Writer-director Brian Hegeland has written some good movies (“L.A. Confidential”; “Mystic River”), a lot of mediocre ones (“Blood Work”; “Man on Fire”; “Robin Hood” (2010)), and a few bombs (“The Postman”), but he's directed nothing of interest (“Payback”; “A Knight's Tale”; “The Order”). The movie looks majestic and false. Somewhere Spike Lee is bitching. Hopefully, in April, I won't be.
Waiting for 'The Master'
It's always a bit of a drag to see trailer that makes you lose interest in the movie you're about to watch. It happened to me all the time during the Winter of 2011 whenever I saw a trailer for Terrence Malick's “The Tree of Life,” which became my favorite movie of the year. It's happening to me again whenever I see a trailer for Paul Thomas Anderson's “The Master,” which just won various awards at the Venice Film Festival, including acting, directing, and best picture. Whoops, wait. New Venice rules prevent one film from dominating too many categories, so the jury, led by Michael Mann, took the best picture award back. Everyone's thought: Why take that one back? Wasn't it obviously best picture?
The film, shockingly, opens next week, limited, and the week after, wide. To me, it looks like a late December release. Not that I'm complaining.
Here's the trailer that keeps distracting me from what I'm about to see:
Trailers: Les Miserables's Got Talent
The trailer for the new musical, “Les Miserables,” is silent but for the bare, stark voice of Anne Hathaway singing “I Dreamed a Dream,” which, of course, is the song Susan Boyle sang on “Britain's Got Talent” a few years back, which, of course, is one of the most watched and talked-about videos in the YouTube era.
You can view the trailer here. (For some reason, they're not letting us embed.)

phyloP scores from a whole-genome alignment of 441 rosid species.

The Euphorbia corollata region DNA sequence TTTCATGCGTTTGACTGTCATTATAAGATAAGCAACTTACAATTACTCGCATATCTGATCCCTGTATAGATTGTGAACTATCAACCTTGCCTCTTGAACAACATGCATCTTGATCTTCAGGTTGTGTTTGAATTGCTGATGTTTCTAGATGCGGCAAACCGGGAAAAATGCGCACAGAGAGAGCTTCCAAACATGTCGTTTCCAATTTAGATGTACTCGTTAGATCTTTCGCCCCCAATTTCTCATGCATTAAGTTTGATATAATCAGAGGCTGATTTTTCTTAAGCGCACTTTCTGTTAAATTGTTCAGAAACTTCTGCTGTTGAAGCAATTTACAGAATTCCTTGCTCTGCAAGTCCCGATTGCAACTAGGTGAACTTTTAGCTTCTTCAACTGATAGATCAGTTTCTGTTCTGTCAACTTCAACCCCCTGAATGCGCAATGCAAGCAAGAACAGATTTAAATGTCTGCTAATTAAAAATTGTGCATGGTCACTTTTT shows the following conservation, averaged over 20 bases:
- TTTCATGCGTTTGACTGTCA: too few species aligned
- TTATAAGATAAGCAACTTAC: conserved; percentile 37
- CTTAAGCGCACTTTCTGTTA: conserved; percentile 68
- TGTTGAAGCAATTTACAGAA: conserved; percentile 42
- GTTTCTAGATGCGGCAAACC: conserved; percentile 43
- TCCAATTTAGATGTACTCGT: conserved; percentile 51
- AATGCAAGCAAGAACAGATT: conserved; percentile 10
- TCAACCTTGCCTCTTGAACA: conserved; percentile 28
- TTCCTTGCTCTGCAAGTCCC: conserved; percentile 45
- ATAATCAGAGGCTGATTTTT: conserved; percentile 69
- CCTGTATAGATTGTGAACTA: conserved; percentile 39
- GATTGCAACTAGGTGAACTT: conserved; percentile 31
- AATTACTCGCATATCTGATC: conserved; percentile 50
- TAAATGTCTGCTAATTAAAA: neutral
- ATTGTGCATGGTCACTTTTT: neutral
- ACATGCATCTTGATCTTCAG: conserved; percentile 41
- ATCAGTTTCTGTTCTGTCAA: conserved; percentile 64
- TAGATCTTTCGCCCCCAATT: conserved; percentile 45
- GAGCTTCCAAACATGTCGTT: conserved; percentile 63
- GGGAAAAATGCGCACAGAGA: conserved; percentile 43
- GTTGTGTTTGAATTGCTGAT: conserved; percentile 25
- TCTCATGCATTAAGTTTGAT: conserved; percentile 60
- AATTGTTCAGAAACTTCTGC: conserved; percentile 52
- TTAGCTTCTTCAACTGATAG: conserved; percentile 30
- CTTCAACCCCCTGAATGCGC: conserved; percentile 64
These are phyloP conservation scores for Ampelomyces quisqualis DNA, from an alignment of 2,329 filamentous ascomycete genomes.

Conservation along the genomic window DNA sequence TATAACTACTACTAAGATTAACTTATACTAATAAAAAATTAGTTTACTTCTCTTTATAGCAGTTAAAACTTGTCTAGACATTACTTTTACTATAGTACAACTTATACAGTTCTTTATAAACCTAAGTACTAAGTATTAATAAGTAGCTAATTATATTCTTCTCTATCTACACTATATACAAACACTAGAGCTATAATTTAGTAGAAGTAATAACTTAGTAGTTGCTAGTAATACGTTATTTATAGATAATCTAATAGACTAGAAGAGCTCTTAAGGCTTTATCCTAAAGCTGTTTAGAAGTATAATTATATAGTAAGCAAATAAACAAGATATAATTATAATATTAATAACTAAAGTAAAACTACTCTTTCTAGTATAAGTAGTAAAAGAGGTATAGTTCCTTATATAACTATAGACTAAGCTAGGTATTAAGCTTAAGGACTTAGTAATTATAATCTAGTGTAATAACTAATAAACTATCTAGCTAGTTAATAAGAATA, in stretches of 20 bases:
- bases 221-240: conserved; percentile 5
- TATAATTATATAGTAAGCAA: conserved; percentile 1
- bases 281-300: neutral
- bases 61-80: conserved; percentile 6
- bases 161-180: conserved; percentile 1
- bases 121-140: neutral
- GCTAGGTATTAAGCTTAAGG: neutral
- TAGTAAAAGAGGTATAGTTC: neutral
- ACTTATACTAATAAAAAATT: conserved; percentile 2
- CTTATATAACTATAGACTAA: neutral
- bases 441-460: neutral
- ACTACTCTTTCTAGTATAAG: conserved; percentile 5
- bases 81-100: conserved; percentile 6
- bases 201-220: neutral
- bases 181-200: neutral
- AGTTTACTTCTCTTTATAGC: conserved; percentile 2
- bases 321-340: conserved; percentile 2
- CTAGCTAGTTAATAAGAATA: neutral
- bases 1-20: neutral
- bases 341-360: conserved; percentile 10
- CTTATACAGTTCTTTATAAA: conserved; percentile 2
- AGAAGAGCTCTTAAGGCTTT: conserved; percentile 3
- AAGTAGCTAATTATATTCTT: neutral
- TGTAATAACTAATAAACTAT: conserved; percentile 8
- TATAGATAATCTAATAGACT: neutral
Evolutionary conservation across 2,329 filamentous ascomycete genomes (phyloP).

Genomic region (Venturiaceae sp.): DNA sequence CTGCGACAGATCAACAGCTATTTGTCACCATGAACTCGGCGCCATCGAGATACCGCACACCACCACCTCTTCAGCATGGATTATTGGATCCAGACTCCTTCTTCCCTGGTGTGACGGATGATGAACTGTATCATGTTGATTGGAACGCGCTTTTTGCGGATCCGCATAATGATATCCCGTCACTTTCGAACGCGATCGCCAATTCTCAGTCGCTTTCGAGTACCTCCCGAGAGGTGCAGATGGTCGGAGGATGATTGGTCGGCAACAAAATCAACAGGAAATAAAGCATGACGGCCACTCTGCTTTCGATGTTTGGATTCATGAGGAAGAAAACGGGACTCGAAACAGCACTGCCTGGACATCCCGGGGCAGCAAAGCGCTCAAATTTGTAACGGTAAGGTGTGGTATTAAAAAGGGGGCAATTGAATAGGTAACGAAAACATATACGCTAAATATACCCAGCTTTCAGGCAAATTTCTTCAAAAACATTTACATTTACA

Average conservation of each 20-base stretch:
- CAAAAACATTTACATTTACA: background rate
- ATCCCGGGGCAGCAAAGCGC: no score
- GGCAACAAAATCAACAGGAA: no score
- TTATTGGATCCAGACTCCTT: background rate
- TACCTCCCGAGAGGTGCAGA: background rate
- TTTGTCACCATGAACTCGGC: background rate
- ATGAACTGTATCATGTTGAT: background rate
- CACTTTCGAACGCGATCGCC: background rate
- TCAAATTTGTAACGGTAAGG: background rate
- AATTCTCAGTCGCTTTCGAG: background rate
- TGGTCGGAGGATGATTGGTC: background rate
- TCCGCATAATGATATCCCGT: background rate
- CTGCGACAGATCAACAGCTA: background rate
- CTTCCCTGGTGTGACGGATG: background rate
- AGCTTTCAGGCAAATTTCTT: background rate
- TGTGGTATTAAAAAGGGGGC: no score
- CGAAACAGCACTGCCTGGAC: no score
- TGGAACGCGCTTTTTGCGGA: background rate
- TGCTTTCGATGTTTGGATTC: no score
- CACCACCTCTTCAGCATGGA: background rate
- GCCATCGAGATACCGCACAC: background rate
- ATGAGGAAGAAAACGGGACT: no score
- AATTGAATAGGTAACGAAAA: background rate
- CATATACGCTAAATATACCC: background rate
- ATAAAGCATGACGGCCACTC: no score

The musical stars Hugh Jackman (as Jean Valjean) and Russell Crowe (as Javert), two men's men as well as women's men, real Aussies and real actors, so it'll be interesting to see how the movie does at the U.S. box office.
The rest of the world turned “Mamma Mia!” into an international hit a few years back but America., and in particular American men, mostly yawned. “MM” is among the top 100 global box office hits of all time (unadjusted), currently ranked 65th with a $609 million gross, but only $144 million of that, or 23.6%, came from the U.S. Only three movies in the global box office's top 100 managed to get on the list with a lower U.S. percentage. (For the curious, they are: “300,” “Ice Age: Dawn of the Dinosaurs” and “Pirates of the Caribbean: On Stranger Tides.”)
The U.S. just doesn't go to musicals anymore. We watch “American Idol” and “Glee” but can't be bothered to get into a car to hear folks sing.
The last time a live-action musical wound up in the top 10 in the annual U.S. box office was in 2002, with “Chicago,” which finished 10th for the year. The last time a live-action musical finished first in the annual U.S. box office was in 1978, with “Grease.” Andrew Lloyd Webber's “Phantom of the Opera” barely made a dent in 2004, grossing $51 million, and winding up 63rd for the year.
Can Wolverine save “Les Miserables”? Can General Maximus Decimus Meridius? Can Catwoman?
One thing's for sure: If Susan Boyle can't, no one can.
Twitter: @ErikLundegaardTweets by @ErikLundegaard